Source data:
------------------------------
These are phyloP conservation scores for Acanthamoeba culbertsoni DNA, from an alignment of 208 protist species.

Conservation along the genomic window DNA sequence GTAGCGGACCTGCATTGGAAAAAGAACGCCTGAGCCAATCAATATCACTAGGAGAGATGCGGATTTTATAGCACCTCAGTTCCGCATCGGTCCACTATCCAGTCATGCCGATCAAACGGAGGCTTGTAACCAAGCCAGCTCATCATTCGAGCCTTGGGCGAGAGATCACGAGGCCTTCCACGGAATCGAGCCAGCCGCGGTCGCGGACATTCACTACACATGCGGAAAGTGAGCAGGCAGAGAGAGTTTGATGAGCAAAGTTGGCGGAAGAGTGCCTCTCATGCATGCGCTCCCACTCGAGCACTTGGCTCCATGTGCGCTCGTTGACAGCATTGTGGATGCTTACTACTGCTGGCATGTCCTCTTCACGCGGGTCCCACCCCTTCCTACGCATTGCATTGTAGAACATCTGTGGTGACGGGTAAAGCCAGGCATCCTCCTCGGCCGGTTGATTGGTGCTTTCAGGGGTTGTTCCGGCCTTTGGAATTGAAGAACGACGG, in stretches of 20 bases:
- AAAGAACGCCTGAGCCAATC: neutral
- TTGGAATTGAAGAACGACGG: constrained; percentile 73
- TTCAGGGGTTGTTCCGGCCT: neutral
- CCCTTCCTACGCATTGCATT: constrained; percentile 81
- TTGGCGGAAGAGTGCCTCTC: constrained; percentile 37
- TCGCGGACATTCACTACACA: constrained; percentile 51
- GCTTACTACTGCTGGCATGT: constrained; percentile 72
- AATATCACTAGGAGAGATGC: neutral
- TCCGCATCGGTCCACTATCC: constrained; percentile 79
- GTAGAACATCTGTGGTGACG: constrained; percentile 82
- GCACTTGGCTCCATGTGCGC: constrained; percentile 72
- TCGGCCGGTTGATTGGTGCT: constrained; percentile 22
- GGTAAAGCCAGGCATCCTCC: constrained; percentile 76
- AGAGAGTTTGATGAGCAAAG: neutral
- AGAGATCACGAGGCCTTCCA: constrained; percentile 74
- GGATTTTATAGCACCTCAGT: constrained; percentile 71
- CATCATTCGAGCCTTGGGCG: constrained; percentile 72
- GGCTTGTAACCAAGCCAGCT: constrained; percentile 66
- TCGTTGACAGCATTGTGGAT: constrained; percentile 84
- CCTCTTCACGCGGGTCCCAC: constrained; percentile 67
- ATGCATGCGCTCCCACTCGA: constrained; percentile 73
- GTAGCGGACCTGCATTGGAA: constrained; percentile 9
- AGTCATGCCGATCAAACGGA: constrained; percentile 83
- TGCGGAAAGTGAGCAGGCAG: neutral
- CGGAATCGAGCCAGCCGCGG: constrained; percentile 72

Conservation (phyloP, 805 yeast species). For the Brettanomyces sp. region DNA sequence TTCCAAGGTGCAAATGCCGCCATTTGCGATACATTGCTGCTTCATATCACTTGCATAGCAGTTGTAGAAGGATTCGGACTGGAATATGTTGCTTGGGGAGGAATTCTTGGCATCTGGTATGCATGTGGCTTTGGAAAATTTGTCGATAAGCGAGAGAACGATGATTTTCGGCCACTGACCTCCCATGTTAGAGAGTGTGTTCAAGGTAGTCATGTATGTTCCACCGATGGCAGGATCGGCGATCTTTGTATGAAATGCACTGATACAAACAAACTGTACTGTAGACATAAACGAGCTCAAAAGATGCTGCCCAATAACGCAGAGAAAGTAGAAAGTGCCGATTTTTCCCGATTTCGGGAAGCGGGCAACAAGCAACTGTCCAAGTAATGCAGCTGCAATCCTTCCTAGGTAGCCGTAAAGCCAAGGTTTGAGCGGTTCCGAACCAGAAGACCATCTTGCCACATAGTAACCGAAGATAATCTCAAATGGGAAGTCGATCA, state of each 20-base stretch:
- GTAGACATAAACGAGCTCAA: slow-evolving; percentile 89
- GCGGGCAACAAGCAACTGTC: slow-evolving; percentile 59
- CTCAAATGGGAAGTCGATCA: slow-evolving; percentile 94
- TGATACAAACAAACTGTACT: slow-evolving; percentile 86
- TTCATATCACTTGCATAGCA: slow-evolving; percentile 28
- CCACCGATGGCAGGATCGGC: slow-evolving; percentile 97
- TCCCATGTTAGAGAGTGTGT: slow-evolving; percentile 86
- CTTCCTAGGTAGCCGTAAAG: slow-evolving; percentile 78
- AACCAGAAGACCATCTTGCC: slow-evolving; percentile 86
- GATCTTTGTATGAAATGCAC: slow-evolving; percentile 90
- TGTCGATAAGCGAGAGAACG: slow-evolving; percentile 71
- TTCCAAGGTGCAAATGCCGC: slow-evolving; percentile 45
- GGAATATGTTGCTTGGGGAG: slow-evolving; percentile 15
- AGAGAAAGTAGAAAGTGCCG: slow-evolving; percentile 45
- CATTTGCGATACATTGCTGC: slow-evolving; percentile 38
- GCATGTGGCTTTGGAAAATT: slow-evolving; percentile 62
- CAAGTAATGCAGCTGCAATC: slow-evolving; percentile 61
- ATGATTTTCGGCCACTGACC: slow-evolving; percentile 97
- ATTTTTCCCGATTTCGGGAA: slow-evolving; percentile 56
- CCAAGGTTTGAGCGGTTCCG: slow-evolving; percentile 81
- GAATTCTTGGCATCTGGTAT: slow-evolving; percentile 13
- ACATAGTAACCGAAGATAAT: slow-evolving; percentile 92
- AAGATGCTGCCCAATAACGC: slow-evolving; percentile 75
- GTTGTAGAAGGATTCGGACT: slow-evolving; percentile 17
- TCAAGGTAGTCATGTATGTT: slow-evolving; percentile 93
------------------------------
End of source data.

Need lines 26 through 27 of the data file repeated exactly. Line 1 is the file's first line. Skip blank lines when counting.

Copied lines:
- TGCGGAAAGTGAGCAGGCAG: neutral
- CGGAATCGAGCCAGCCGCGG: constrained; percentile 72